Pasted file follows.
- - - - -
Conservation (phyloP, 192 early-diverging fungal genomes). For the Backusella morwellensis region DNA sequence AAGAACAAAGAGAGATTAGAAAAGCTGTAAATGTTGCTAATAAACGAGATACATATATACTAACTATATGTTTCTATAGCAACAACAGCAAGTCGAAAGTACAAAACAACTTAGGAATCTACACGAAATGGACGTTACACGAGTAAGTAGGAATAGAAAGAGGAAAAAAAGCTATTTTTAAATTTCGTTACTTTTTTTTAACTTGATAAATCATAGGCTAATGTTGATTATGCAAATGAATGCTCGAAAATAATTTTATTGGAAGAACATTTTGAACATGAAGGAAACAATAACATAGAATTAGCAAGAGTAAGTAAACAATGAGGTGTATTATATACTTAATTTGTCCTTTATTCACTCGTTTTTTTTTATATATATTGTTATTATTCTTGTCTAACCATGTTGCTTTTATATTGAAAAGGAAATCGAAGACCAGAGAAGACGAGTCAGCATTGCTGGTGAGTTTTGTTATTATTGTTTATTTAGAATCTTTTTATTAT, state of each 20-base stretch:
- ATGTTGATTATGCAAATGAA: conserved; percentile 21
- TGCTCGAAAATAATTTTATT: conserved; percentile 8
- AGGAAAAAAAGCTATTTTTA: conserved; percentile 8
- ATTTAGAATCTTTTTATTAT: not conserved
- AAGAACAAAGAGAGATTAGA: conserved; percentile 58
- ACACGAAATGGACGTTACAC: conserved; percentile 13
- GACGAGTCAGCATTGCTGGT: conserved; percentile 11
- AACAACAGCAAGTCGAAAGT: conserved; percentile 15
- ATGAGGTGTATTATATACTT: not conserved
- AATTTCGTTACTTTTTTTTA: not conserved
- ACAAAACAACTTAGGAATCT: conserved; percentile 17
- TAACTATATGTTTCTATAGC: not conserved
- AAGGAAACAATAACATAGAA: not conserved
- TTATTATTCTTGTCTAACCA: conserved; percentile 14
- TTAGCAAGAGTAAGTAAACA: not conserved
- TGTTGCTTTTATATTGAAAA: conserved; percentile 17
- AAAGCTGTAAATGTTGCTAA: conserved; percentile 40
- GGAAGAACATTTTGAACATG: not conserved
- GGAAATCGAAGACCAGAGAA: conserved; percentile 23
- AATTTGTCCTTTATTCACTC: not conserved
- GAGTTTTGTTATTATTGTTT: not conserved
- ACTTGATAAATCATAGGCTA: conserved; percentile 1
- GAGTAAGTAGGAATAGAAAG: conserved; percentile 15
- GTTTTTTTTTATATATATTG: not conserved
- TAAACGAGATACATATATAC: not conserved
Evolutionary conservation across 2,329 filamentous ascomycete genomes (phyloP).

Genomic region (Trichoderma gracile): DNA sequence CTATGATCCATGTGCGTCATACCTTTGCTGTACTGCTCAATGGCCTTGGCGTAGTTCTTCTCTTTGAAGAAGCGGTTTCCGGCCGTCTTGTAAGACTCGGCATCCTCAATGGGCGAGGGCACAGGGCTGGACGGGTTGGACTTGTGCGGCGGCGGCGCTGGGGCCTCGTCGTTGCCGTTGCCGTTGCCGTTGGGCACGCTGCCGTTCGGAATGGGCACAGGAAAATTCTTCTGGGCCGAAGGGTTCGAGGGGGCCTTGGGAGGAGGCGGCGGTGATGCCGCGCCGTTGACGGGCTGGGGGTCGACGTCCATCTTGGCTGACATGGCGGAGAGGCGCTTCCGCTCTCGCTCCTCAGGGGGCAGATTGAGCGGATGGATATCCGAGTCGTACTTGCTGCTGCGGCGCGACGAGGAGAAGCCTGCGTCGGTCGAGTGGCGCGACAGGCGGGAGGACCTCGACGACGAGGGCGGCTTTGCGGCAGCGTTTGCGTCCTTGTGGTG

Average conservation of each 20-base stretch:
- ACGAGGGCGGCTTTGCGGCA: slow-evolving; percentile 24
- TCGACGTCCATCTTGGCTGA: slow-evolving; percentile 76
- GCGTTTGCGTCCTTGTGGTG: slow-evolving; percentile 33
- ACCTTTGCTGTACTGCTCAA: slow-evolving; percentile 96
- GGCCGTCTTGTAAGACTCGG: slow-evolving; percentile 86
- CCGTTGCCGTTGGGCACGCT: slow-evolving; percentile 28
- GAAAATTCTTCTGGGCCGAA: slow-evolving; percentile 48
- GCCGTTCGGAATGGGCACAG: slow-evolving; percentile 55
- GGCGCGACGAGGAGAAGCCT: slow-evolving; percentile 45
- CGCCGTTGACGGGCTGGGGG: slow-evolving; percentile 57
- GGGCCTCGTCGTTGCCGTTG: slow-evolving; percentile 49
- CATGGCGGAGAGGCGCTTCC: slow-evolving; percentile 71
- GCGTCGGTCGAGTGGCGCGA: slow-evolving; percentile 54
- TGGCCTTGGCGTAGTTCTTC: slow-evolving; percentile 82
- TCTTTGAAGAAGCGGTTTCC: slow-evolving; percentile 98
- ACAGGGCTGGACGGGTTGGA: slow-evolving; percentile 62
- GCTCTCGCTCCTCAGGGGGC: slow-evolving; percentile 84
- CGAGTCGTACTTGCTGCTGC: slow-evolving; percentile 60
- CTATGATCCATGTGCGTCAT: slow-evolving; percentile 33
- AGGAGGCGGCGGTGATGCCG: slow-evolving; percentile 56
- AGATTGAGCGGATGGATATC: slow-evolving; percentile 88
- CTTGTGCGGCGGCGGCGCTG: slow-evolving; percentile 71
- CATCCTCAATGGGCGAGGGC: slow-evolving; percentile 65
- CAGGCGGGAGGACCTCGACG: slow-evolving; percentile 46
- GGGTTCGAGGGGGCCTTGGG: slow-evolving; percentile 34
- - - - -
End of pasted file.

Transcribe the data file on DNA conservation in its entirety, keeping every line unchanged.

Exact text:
Conservation (phyloP, 192 early-diverging fungal genomes). For the Backusella morwellensis region DNA sequence AAGAACAAAGAGAGATTAGAAAAGCTGTAAATGTTGCTAATAAACGAGATACATATATACTAACTATATGTTTCTATAGCAACAACAGCAAGTCGAAAGTACAAAACAACTTAGGAATCTACACGAAATGGACGTTACACGAGTAAGTAGGAATAGAAAGAGGAAAAAAAGCTATTTTTAAATTTCGTTACTTTTTTTTAACTTGATAAATCATAGGCTAATGTTGATTATGCAAATGAATGCTCGAAAATAATTTTATTGGAAGAACATTTTGAACATGAAGGAAACAATAACATAGAATTAGCAAGAGTAAGTAAACAATGAGGTGTATTATATACTTAATTTGTCCTTTATTCACTCGTTTTTTTTTATATATATTGTTATTATTCTTGTCTAACCATGTTGCTTTTATATTGAAAAGGAAATCGAAGACCAGAGAAGACGAGTCAGCATTGCTGGTGAGTTTTGTTATTATTGTTTATTTAGAATCTTTTTATTAT, state of each 20-base stretch:
- ATGTTGATTATGCAAATGAA: conserved; percentile 21
- TGCTCGAAAATAATTTTATT: conserved; percentile 8
- AGGAAAAAAAGCTATTTTTA: conserved; percentile 8
- ATTTAGAATCTTTTTATTAT: not conserved
- AAGAACAAAGAGAGATTAGA: conserved; percentile 58
- ACACGAAATGGACGTTACAC: conserved; percentile 13
- GACGAGTCAGCATTGCTGGT: conserved; percentile 11
- AACAACAGCAAGTCGAAAGT: conserved; percentile 15
- ATGAGGTGTATTATATACTT: not conserved
- AATTTCGTTACTTTTTTTTA: not conserved
- ACAAAACAACTTAGGAATCT: conserved; percentile 17
- TAACTATATGTTTCTATAGC: not conserved
- AAGGAAACAATAACATAGAA: not conserved
- TTATTATTCTTGTCTAACCA: conserved; percentile 14
- TTAGCAAGAGTAAGTAAACA: not conserved
- TGTTGCTTTTATATTGAAAA: conserved; percentile 17
- AAAGCTGTAAATGTTGCTAA: conserved; percentile 40
- GGAAGAACATTTTGAACATG: not conserved
- GGAAATCGAAGACCAGAGAA: conserved; percentile 23
- AATTTGTCCTTTATTCACTC: not conserved
- GAGTTTTGTTATTATTGTTT: not conserved
- ACTTGATAAATCATAGGCTA: conserved; percentile 1
- GAGTAAGTAGGAATAGAAAG: conserved; percentile 15
- GTTTTTTTTTATATATATTG: not conserved
- TAAACGAGATACATATATAC: not conserved
Evolutionary conservation across 2,329 filamentous ascomycete genomes (phyloP).

Genomic region (Trichoderma gracile): DNA sequence CTATGATCCATGTGCGTCATACCTTTGCTGTACTGCTCAATGGCCTTGGCGTAGTTCTTCTCTTTGAAGAAGCGGTTTCCGGCCGTCTTGTAAGACTCGGCATCCTCAATGGGCGAGGGCACAGGGCTGGACGGGTTGGACTTGTGCGGCGGCGGCGCTGGGGCCTCGTCGTTGCCGTTGCCGTTGCCGTTGGGCACGCTGCCGTTCGGAATGGGCACAGGAAAATTCTTCTGGGCCGAAGGGTTCGAGGGGGCCTTGGGAGGAGGCGGCGGTGATGCCGCGCCGTTGACGGGCTGGGGGTCGACGTCCATCTTGGCTGACATGGCGGAGAGGCGCTTCCGCTCTCGCTCCTCAGGGGGCAGATTGAGCGGATGGATATCCGAGTCGTACTTGCTGCTGCGGCGCGACGAGGAGAAGCCTGCGTCGGTCGAGTGGCGCGACAGGCGGGAGGACCTCGACGACGAGGGCGGCTTTGCGGCAGCGTTTGCGTCCTTGTGGTG

Average conservation of each 20-base stretch:
- ACGAGGGCGGCTTTGCGGCA: slow-evolving; percentile 24
- TCGACGTCCATCTTGGCTGA: slow-evolving; percentile 76
- GCGTTTGCGTCCTTGTGGTG: slow-evolving; percentile 33
- ACCTTTGCTGTACTGCTCAA: slow-evolving; percentile 96
- GGCCGTCTTGTAAGACTCGG: slow-evolving; percentile 86
- CCGTTGCCGTTGGGCACGCT: slow-evolving; percentile 28
- GAAAATTCTTCTGGGCCGAA: slow-evolving; percentile 48
- GCCGTTCGGAATGGGCACAG: slow-evolving; percentile 55
- GGCGCGACGAGGAGAAGCCT: slow-evolving; percentile 45
- CGCCGTTGACGGGCTGGGGG: slow-evolving; percentile 57
- GGGCCTCGTCGTTGCCGTTG: slow-evolving; percentile 49
- CATGGCGGAGAGGCGCTTCC: slow-evolving; percentile 71
- GCGTCGGTCGAGTGGCGCGA: slow-evolving; percentile 54
- TGGCCTTGGCGTAGTTCTTC: slow-evolving; percentile 82
- TCTTTGAAGAAGCGGTTTCC: slow-evolving; percentile 98
- ACAGGGCTGGACGGGTTGGA: slow-evolving; percentile 62
- GCTCTCGCTCCTCAGGGGGC: slow-evolving; percentile 84
- CGAGTCGTACTTGCTGCTGC: slow-evolving; percentile 60
- CTATGATCCATGTGCGTCAT: slow-evolving; percentile 33
- AGGAGGCGGCGGTGATGCCG: slow-evolving; percentile 56
- AGATTGAGCGGATGGATATC: slow-evolving; percentile 88
- CTTGTGCGGCGGCGGCGCTG: slow-evolving; percentile 71
- CATCCTCAATGGGCGAGGGC: slow-evolving; percentile 65
- CAGGCGGGAGGACCTCGACG: slow-evolving; percentile 46
- GGGTTCGAGGGGGCCTTGGG: slow-evolving; percentile 34